• Challenges to grounding in human-robot interaction: Sources of errors and miscommunications in remote exploration robotics. Stubbs, K., Hinds, P., Wettergreen, D. 2006
  • Robots, gender & sensemaking: Sex segregation's impact on workers making sense of a mobile autonomous robot IEEE International Conference on Robotics and Automation (ICRA) Siino, R. M., Hinds, P. J. IEEE. 2005: 2773–2778
  • Subgroup dynamics in internationally distributed teams: Ethnocentrism or cross-national learning? RESEARCH IN ORGANIZATIONAL BEHAVIOR: AN ANNUAL SERIES OF ANALYTICAL ESSAYS AND CRITICAL REVIEWS, VOL 26 Cramton, C. D., Hinds, P. J. 2005; 26: 231-263
  • Whose job is it anyway? A study of human-robot interaction in a collaborative task HUMAN-COMPUTER INTERACTION Hinds, P. J., Roberts, T. L., Jones, H. 2004; 19 (1-2): 151-181
  • Trust in context: The development of interpersonal trust in geographically distributed work. Trust and Distrust within Organizational Contexts Hinds, P., Zolin, R. edited by Kramer, Roderick, M., Cook, Karen, S. New York: Russell Sage Foundation.. 2004: 214–238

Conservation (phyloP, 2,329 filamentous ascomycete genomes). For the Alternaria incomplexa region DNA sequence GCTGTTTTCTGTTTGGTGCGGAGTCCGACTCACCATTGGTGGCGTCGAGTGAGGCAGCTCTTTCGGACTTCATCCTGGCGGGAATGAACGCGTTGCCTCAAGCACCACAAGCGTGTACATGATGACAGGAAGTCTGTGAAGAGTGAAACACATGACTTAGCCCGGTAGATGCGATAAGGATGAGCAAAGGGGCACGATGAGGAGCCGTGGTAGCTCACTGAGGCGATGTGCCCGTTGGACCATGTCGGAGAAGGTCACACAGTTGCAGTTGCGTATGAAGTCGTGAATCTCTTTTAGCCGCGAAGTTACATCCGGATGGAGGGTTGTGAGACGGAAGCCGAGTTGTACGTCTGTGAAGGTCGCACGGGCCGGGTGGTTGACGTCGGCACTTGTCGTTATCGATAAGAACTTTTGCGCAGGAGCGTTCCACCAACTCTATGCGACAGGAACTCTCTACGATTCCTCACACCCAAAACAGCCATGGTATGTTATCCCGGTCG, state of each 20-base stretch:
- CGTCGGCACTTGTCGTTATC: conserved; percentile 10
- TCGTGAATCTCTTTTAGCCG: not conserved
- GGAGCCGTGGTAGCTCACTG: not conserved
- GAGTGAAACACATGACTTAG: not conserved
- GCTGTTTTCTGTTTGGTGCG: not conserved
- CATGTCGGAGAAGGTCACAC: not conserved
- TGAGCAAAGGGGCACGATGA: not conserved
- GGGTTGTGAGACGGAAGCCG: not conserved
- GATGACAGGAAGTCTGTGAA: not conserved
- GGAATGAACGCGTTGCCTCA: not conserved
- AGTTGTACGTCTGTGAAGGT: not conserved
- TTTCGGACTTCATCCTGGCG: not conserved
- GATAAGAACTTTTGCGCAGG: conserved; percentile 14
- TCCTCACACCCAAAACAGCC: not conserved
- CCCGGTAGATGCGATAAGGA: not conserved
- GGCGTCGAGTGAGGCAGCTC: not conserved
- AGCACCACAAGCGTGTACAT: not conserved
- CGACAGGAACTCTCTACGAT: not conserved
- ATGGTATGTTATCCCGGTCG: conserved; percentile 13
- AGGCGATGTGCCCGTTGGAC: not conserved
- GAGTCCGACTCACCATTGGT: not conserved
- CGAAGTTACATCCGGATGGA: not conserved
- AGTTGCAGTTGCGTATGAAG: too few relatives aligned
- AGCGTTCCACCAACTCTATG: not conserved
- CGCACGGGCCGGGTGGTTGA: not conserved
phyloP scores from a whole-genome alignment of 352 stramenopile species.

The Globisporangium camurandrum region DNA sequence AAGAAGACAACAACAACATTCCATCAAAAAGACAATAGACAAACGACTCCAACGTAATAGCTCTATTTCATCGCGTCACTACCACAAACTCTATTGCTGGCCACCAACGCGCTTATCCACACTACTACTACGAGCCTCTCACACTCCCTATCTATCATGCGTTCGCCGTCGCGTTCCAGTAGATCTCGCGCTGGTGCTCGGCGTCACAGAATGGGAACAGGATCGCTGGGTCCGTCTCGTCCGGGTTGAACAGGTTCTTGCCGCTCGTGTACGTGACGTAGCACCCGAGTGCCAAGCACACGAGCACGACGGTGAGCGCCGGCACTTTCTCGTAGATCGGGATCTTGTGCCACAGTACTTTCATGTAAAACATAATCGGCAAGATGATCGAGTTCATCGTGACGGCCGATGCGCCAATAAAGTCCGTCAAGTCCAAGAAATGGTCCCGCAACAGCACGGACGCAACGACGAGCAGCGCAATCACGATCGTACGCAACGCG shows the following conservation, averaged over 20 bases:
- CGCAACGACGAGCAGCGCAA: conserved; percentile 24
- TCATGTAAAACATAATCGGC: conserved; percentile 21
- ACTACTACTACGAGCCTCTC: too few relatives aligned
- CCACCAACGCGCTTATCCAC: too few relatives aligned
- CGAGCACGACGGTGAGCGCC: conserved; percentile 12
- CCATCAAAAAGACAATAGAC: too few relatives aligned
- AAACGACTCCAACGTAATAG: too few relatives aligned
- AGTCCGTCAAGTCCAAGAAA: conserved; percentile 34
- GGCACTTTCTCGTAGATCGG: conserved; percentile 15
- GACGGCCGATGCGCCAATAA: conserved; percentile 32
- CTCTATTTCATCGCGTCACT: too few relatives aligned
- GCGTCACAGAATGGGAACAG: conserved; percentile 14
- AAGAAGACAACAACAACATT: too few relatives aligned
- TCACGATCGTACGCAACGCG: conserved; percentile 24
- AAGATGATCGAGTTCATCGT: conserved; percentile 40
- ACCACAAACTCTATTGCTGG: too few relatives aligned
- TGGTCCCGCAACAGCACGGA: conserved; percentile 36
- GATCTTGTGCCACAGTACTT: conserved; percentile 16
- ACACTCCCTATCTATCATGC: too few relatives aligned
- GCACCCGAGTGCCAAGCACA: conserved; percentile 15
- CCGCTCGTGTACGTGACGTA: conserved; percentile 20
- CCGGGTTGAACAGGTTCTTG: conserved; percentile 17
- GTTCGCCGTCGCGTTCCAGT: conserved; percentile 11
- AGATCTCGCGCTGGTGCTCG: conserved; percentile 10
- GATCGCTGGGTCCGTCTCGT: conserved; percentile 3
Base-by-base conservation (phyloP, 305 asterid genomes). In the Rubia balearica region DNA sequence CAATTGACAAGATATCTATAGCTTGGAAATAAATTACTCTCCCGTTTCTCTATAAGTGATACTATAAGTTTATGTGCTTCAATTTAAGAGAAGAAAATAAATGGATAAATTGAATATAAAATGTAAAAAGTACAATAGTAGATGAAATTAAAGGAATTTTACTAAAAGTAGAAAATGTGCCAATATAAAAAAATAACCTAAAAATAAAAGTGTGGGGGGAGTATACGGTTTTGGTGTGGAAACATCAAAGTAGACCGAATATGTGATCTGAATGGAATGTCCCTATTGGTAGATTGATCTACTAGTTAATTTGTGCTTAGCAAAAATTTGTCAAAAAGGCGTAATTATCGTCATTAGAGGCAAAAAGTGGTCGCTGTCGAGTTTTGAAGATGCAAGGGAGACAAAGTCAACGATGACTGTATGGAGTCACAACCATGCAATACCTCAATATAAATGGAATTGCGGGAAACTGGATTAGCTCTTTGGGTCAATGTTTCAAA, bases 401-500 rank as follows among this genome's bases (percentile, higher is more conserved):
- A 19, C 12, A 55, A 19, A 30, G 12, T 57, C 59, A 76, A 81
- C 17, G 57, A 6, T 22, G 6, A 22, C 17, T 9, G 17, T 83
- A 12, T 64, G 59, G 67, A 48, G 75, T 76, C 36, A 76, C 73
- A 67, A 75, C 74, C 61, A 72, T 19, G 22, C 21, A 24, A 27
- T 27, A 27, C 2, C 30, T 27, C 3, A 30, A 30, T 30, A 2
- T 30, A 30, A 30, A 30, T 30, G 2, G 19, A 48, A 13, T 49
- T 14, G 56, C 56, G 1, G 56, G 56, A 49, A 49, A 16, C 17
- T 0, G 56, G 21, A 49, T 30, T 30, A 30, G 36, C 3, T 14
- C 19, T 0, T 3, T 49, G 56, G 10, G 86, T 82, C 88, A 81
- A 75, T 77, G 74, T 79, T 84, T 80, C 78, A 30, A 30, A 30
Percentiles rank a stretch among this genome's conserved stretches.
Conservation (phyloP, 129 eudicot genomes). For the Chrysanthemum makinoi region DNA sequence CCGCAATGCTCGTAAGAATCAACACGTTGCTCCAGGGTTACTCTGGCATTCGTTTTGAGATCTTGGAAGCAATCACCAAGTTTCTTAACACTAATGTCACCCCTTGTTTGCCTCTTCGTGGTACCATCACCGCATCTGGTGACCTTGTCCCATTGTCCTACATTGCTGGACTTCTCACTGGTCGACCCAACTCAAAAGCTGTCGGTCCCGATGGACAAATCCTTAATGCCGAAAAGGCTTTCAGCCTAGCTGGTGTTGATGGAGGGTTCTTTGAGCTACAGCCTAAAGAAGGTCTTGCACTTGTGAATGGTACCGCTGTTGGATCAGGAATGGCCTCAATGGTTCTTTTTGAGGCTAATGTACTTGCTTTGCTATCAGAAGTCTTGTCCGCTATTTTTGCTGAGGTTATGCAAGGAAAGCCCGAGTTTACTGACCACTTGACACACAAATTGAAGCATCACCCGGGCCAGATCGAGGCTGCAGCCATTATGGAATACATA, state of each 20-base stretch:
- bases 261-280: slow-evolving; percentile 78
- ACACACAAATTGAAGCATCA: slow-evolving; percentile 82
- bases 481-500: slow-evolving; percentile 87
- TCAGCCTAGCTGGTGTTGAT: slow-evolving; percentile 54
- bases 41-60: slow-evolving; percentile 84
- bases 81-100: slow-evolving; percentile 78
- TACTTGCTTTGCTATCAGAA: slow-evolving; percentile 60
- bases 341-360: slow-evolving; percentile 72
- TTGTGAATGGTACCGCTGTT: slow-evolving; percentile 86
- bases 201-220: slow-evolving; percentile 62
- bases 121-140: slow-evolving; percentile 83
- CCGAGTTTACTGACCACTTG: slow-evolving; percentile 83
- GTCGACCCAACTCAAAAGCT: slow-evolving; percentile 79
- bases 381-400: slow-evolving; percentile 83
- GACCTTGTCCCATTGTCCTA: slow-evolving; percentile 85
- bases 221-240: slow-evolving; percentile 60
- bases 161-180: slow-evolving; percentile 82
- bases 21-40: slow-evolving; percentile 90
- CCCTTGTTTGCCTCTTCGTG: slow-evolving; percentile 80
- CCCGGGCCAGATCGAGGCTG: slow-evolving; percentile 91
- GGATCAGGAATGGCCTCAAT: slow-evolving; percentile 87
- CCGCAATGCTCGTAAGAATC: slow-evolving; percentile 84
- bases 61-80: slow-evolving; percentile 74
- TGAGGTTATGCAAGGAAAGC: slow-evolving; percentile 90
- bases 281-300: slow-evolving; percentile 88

• Interpersonal trust in cross-functional, geographically distributed work: A longitudinal study. Information & Organizations Zolin, R., Hinds, P., Fruchter, R., Levitt, R. 2004; 14: 1-26
  • Making sense of new technology as a lead-in to structuring: The case of an autonomous mobile robot. Siino, R., Hinds, P. 2004
  • Introduction to this special issue on human-robot interaction HUMAN-COMPUTER INTERACTION Kiesler, S., Hinds, P. 2004; 19 (1-2): 1-8
  • Shared knowledge and shared understanding in virtual teams. Virtual Teams That Work Hinds, P., Weisband, S. edited by Gibson, C., B., Cohen, S., G. New York, NY: Jossey-Bass.. 2003: 21–36
  • Understanding antecedents to conflict in geographically distributed research and development teams. Hinds, P., Mortensen, M. 2002
  • Fuzzy teams: Boundary disagreement in distributed and collocated teams. Distributed Work Mortensen, M., Hinds, P. edited by Hinds, P., Kiesler, S. Cambridge, MA: MIT Press.. 2002: 283–308
  • Distributed Work. Hinds, P. edited by Hinds, P., Kiesler, S. MIT Press.. 2002
  • Conflict and shared identity in geographically distributed teams INTERNATIONAL JOURNAL OF CONFLICT MANAGEMENT Mortensen, M., Hinds, P. J. 2001; 12 (3): 212-238
  • Conflict and shared identity in geographically distributed teams. Mortensen, M., Hinds, P. 2001
  • The hidden costs of intellectual property. Hinds, P. 2000
  • Virtual team performance: Modeling the impact of temporal and geographic virtuality. Hinds, P., Bailey, D. 2000
  • Some cognitive costs of video. Media Psychology Hinds, P. 1999; 1: 283-311